Culture

Beyond claiming queer spaces: Why pride remains a key for genuine emancipation

What does Pride month truly entail in a country that is dominated by bigots and patriarchs of this decade? For the very few, perhaps the corporations, it is an additional source of profit and income. But for the majority of the oppressed queer community, it is a constant struggle for genuine liberation from the systemic abuses and injustices they have been facing for the longest time.

Trying times of fear and terror demand more collective action to amplify societal issues that the LGBTQIA+ community face. As Pride month traces its roots from the Stonewall riots 52 years ago, it has awakened the spirit of revolution across the globe. Pride month is a reminder of how phenomenally significant it is to resist bigotry and patriarchy in society, especially since the brutal attacks from state forces on the LGBTQIA+ community face in the Philippines resemble images from the Stonewall riots. Hence, the call for SOGIE Equality Bill is being massively campaigned by different concerned groups as this would be a huge step in achieving queer liberation in the country. 

The struggles of being queer in a tolerating – but not accepting – country

The heteronormative orientation of our society does not genuinely accept the LGBTQIA+ community, no matter how politicians promise them of support, or how big corporations promote the narratives of the queer people to the public. This is deemed proven by the government’s absolute negligence in refusing to urgently legalize the SOGIE Equality Bill, which has perpetuated the cycle of more abuses and harassment to the queer community.

Because of this, a society free from discrimination and fear remains a superficial idea. Despite being ranked as “one of the most gay-friendly nations” in the world, what happens on the ground is the complete opposite. Many teenagers and young adults are either being disowned, rejected, and abandoned by their families just because of their sexual orientation. We can remember that even President Rodrigo Duterte, a known homophobe, mocked the community by saying that he “cured” himself for being gay before. This just shows how macho-feudal and brutal the oppressive authorities truly are, that they do not truly value the existence of the LGBT community as human beings who have the same democratic rights as anyone.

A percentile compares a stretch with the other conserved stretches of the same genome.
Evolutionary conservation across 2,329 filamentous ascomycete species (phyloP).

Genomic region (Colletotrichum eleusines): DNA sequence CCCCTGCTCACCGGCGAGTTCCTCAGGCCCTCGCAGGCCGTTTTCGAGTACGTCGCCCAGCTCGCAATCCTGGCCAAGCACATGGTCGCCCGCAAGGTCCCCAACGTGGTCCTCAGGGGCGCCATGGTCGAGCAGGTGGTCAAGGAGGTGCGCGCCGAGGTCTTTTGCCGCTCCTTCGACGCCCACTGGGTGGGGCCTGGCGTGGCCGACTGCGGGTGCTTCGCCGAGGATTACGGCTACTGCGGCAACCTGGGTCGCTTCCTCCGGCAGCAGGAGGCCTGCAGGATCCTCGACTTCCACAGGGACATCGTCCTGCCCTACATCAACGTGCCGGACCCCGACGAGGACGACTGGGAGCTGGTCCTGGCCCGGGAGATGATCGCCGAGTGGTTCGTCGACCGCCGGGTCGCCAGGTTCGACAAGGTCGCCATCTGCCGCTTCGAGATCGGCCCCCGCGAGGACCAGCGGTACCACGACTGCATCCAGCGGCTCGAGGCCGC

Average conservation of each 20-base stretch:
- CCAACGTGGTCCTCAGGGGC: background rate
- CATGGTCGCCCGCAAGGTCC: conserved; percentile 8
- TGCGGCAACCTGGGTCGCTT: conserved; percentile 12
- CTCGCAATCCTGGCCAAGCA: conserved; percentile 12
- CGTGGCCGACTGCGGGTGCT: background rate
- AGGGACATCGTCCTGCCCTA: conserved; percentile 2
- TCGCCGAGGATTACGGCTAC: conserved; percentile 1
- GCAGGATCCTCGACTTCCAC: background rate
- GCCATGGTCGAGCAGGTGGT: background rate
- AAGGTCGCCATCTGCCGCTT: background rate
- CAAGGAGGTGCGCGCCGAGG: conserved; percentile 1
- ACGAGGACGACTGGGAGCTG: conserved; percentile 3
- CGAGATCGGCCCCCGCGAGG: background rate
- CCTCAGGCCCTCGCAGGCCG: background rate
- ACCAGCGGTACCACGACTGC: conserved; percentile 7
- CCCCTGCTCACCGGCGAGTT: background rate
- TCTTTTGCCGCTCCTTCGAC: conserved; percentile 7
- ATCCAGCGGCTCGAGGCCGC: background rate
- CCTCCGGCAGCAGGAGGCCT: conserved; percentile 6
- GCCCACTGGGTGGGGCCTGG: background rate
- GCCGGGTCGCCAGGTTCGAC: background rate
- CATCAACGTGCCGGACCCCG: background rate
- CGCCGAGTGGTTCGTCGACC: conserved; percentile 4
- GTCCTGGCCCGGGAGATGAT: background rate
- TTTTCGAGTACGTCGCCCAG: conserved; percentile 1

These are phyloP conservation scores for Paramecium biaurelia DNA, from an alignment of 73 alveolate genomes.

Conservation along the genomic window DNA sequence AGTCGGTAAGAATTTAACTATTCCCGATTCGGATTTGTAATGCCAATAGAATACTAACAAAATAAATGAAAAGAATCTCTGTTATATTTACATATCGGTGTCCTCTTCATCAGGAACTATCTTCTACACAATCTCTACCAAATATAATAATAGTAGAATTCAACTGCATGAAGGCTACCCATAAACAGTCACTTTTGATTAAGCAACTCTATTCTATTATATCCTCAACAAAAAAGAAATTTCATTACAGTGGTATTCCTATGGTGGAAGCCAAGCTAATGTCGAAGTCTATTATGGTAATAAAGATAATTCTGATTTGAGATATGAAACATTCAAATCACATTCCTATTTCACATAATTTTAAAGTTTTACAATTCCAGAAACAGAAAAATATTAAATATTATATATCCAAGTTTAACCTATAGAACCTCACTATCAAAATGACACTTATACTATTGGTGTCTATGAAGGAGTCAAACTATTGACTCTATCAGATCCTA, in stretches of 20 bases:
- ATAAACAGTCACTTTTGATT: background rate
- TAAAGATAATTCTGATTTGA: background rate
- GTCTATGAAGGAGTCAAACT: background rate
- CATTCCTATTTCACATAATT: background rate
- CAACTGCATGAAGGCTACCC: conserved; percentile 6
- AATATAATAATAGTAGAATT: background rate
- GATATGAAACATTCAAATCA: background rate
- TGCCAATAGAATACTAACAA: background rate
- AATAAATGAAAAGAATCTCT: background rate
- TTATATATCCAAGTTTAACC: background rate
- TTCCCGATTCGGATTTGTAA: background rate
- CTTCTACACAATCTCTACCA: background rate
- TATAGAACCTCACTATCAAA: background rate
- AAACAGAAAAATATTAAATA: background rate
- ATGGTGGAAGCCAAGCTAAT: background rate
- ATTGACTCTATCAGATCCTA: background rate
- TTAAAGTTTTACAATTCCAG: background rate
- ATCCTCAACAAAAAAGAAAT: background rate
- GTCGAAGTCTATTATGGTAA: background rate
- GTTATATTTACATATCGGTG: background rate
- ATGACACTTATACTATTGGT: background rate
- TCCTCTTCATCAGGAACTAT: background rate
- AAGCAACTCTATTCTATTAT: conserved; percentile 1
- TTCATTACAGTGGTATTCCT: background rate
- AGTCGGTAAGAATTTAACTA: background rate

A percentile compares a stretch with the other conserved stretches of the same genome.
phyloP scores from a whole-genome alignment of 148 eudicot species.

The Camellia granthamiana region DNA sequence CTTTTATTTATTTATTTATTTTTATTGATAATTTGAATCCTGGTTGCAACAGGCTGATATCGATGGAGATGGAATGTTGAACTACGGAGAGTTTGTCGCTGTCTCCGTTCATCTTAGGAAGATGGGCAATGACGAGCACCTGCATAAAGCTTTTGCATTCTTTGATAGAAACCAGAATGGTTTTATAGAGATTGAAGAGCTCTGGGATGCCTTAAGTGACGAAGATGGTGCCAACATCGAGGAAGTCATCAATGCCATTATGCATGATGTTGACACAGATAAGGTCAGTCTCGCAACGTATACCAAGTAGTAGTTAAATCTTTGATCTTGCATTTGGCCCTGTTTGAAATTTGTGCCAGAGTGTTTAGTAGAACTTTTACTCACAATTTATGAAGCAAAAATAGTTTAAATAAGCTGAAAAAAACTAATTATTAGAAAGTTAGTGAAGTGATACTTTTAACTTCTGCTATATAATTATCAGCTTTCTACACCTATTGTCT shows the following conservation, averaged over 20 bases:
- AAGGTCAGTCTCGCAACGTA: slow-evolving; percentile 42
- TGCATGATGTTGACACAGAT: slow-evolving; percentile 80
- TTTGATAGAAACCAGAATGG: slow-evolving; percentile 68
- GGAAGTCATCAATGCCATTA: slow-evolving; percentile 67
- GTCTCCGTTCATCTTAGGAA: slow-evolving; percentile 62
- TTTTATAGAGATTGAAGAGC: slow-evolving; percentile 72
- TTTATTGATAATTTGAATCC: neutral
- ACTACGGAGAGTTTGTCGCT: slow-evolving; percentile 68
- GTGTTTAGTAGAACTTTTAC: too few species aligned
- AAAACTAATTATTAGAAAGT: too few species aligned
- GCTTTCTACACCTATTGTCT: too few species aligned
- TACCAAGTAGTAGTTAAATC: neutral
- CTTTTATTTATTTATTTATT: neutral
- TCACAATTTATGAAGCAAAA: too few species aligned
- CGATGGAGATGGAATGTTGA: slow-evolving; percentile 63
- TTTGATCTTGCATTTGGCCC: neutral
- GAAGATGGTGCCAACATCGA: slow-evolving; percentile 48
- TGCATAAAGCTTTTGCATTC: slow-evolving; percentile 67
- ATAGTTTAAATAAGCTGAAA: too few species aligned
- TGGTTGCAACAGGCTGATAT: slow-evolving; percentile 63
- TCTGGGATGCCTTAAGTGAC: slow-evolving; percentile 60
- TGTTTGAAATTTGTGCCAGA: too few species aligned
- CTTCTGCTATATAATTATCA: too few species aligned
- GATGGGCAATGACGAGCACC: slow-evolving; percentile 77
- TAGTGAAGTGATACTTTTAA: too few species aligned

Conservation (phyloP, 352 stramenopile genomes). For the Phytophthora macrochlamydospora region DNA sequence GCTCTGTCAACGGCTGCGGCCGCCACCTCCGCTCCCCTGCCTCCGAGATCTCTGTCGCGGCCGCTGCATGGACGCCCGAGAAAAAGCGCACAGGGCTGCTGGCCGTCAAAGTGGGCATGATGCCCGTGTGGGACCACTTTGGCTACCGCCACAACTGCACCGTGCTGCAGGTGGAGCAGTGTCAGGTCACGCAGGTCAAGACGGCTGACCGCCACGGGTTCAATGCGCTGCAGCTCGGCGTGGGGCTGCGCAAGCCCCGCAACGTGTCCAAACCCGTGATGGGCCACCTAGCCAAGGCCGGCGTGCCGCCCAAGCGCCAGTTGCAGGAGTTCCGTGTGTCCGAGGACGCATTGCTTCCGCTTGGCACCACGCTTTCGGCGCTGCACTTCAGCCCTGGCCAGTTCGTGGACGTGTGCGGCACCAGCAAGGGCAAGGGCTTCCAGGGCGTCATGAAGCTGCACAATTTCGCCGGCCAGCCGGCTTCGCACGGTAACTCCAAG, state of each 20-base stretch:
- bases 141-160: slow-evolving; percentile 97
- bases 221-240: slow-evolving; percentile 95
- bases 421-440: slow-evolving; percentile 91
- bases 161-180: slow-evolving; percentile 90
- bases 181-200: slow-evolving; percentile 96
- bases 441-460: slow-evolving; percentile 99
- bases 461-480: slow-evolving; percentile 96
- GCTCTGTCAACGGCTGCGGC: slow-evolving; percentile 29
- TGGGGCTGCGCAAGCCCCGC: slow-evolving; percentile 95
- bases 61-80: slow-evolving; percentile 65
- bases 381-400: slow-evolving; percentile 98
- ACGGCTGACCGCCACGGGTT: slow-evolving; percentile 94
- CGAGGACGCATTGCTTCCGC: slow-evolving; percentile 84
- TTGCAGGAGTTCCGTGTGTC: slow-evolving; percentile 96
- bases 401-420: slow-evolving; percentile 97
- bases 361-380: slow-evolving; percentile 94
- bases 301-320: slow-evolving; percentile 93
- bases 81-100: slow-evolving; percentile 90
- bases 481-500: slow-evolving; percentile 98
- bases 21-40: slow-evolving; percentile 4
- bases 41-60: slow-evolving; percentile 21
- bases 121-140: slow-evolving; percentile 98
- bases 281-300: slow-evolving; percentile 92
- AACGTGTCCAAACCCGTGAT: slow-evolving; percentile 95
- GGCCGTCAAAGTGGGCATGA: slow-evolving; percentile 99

Recent history also tells us how state forces are responsible for enabling LGBT attacks and killings, and for not giving concrete justice to them. Just recently in 2020, Duterte granted “absolute pardon” to US Marine Lance Corporal Joseph Scott Pemberton, who is responsible for the brutal killing of Filipina trans woman Jennifer Laude in Olongapo City. Another incident was also seen in June 2019, during the month-long celebration of Pride, where a young LGBT human rights defender from Karapatan was shot dead in Sorsogon. All of these are still fragments of the much worsening crises that the LGBT community is facing, since there still exists the denial of same-sex marriages and lack of genuine opportunities to the queer community.

(RELATED STORY: LGBTQI+ Filipinos still belittled, silenced under Duterte)

Battle to institutionalize safe spaces for everyone

These systemic injustices exposed how it feels unsafe and difficult to be queer on a daily basis in a country that does not completely safeguard your rights. It gets even more uncomfortable when we remember that a highly-influential senator who has associated gays as worse than “animals” before now plans to run as president for the upcoming 2022 elections. 

Given the endless cycle of abuses, discrimination, and oppression, the call to institutionalize the SOGIE Equality Bill is needed now more than ever. And for that to happen, solidarity from all sectors are essential. Collective action and massive movement from the masses are crucial for it to occur until their place in society will be the norm.

We have a long way to go 

Beyond the fight for queer safe spaces lies a commitment of weaving the queer liberation movement together with the fight of the oppressed from marginalized sectors. We need to perceive that the fight of the oppressed, may it be of the farmers, workers, indigenous people, are all connected into one underlying root – the struggle to resist the feudal, capitalist, and patriarchal society. Resistance means collectively opposing the broken and rotten system that has been violating the rights of citizens for many centuries. 

May we be reminded of the lessons that the first Filipino Gay Pride March has left us. Organized on June 26, 1996 by the ProGay Philippines (Progressive Organization of Gays in the Philippines), the groups proudly marched along Quezon Avenue to Quezon Memorial Center, and they also included relevant local issues in their protests such as opposing the imposition of Value Added Tax (VAT) that was a controversial issue at that time. This historic movement, which was held in remembrance for the 25th year since the Stonewall riots, became the first pride-related march not only in the country but also in the entire Asia and the Pacific.

The multi-sectoral struggle must continue. As long as the trans community are not given the rightful securities they deserve, as long as same-sex marriages are not legal in the country, and as long as queer people from different sectors are being harrassed and attacked by brutal institutions and authorities, our resistance remains solid as a key for genuine emancipation from the living demons who have caused our suffering. [P]

[P] Photo by Pola Rubio

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